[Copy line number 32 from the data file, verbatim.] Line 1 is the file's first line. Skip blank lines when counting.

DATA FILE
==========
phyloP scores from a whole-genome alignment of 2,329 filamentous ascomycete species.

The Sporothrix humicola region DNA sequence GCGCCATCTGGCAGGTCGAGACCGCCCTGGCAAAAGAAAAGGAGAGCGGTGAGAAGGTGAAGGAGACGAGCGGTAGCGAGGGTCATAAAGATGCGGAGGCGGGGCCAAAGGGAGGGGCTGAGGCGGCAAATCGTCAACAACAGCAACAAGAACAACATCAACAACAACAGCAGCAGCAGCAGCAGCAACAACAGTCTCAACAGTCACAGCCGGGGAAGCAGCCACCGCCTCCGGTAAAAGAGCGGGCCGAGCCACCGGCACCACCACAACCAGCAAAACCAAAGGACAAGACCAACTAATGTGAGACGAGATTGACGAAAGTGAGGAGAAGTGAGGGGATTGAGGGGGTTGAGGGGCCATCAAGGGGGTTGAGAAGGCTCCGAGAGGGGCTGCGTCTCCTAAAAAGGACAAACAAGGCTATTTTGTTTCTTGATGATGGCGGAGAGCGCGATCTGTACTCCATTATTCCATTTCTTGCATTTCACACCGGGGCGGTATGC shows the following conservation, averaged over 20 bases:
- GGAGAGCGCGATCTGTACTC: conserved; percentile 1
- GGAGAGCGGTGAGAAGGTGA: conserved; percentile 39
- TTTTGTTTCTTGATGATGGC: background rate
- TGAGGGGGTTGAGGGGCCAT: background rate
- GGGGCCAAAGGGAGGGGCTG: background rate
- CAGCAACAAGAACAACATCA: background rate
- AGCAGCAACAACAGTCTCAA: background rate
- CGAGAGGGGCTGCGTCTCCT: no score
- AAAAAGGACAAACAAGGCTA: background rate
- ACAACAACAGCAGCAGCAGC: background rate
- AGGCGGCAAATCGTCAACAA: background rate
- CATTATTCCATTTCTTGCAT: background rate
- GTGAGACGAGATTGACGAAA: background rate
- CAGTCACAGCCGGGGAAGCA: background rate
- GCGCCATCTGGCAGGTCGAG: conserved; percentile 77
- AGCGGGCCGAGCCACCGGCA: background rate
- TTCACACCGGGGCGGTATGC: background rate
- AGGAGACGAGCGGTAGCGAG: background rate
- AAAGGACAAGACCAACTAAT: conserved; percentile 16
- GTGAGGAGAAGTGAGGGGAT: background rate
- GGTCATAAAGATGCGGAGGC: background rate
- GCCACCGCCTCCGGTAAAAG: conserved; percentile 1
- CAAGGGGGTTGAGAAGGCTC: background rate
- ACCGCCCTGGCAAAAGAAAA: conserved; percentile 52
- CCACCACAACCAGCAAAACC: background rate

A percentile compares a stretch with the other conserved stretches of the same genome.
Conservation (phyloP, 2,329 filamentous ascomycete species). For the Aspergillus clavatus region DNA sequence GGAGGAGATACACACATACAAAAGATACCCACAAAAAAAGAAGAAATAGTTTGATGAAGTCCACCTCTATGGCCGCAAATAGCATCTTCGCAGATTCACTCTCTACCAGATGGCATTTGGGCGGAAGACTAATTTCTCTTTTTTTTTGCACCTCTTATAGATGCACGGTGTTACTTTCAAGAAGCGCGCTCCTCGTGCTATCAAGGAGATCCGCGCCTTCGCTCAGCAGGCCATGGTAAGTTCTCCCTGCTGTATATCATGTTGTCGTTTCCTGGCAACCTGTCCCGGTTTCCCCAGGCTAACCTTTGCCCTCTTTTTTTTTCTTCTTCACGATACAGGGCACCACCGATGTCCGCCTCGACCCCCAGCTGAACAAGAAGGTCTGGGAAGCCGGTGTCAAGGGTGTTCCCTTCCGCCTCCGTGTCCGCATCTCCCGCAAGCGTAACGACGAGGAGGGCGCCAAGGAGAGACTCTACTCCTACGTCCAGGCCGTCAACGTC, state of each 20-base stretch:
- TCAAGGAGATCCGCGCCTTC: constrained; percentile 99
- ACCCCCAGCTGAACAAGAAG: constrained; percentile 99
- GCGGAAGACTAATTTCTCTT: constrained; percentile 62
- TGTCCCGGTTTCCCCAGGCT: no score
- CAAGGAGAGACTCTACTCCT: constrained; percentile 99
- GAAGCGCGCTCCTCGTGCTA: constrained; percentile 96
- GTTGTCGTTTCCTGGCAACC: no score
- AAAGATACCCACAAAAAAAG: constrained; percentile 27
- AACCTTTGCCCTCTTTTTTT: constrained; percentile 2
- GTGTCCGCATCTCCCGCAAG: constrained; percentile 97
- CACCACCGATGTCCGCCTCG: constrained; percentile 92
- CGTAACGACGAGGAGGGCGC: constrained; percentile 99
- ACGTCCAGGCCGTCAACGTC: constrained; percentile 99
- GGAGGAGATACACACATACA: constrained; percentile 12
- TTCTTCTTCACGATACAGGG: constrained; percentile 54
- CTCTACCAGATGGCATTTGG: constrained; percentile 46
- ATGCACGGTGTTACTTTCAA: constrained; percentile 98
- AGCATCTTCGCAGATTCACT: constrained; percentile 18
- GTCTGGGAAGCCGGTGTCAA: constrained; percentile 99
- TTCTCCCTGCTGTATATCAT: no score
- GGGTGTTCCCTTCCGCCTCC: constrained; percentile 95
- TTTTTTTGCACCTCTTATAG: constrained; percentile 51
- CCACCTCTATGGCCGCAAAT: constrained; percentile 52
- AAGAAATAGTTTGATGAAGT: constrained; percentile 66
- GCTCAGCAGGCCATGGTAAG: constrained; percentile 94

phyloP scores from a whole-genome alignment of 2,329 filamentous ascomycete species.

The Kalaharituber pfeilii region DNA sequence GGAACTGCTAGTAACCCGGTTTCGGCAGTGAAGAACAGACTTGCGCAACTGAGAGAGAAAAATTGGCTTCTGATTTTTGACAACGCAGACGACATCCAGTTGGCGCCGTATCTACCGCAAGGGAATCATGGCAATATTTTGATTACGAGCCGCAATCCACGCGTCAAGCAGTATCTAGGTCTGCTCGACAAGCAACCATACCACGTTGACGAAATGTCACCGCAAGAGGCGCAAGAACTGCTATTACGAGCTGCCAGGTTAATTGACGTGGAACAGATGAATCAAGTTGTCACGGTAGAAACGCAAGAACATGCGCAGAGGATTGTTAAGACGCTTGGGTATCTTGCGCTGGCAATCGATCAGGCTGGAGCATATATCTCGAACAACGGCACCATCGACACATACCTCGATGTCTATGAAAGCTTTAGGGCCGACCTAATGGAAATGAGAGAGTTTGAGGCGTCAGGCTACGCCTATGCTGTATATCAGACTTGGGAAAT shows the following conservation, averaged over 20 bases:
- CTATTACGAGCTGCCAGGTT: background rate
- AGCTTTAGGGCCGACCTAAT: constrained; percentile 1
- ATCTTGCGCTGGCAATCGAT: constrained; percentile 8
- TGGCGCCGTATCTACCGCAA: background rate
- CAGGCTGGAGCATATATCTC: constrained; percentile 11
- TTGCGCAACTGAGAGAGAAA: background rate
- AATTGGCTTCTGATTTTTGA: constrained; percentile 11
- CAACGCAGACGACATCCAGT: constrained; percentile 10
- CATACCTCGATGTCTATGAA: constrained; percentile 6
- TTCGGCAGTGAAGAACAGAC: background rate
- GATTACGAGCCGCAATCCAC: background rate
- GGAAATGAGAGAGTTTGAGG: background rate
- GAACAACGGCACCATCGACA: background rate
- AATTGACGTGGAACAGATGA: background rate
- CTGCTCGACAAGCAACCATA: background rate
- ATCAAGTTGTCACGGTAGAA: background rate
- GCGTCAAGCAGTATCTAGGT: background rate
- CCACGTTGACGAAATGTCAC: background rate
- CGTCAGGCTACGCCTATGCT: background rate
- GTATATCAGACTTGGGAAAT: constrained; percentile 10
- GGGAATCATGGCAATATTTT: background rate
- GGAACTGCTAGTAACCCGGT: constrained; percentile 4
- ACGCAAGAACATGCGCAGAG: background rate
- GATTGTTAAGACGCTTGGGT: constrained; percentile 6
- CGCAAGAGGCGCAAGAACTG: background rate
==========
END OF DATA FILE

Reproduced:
- GCGGAAGACTAATTTCTCTT: constrained; percentile 62